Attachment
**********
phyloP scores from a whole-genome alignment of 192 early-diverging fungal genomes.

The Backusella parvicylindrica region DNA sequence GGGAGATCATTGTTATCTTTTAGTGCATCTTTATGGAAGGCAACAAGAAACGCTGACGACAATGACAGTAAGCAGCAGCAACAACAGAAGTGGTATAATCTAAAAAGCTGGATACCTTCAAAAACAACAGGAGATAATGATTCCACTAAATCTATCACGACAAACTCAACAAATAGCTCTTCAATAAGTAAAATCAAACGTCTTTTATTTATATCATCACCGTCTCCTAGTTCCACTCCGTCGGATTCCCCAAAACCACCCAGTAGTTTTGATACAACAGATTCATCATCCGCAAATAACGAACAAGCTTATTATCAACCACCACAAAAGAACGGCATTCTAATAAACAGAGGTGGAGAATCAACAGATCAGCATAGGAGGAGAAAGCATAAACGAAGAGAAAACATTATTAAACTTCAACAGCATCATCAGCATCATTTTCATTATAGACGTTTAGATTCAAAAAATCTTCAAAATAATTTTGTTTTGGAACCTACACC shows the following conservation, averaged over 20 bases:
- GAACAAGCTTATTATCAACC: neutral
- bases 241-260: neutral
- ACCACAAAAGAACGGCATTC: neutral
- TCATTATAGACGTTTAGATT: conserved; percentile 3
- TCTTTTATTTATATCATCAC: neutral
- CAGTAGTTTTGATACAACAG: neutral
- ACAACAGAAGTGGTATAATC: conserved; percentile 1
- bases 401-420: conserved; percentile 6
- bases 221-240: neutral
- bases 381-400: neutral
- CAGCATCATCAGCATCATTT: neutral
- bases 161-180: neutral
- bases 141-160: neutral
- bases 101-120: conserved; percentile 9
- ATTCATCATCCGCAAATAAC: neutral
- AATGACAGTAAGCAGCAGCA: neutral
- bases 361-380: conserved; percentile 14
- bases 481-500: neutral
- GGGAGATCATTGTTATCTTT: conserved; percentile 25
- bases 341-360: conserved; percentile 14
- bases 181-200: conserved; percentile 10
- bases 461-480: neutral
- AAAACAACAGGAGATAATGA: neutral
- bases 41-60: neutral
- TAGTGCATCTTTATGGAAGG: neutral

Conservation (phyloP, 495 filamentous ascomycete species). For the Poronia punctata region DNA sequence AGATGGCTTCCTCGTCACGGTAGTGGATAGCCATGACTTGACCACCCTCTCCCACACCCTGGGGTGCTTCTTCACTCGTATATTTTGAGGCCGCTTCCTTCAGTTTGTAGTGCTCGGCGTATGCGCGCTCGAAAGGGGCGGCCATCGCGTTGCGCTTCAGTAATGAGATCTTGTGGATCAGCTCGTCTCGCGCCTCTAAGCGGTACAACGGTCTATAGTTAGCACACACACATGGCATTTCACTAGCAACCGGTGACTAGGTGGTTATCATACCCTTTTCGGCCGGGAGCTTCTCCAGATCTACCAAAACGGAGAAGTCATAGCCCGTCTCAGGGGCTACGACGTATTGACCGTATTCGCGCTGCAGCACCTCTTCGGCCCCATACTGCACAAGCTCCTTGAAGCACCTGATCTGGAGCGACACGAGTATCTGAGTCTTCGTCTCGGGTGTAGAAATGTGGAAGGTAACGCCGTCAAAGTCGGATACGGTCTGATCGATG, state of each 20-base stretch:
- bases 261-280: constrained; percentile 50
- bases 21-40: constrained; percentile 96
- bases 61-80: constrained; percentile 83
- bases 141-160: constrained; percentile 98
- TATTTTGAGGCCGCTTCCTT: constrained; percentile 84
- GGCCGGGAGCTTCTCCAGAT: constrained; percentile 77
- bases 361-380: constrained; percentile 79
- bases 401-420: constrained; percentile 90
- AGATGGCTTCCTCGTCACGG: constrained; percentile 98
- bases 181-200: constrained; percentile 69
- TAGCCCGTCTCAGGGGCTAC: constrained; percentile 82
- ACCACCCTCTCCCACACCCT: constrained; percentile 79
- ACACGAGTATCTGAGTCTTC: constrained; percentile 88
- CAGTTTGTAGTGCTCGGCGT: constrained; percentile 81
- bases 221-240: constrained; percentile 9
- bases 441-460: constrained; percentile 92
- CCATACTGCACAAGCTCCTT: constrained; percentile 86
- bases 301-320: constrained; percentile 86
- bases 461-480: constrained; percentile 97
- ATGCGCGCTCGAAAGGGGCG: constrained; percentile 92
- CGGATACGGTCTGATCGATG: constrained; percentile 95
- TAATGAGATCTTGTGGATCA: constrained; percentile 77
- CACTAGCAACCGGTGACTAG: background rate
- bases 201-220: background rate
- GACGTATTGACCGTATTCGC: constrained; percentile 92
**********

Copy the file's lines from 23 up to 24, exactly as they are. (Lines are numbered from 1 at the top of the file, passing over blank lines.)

- bases 181-200: conserved; percentile 10
- bases 461-480: neutral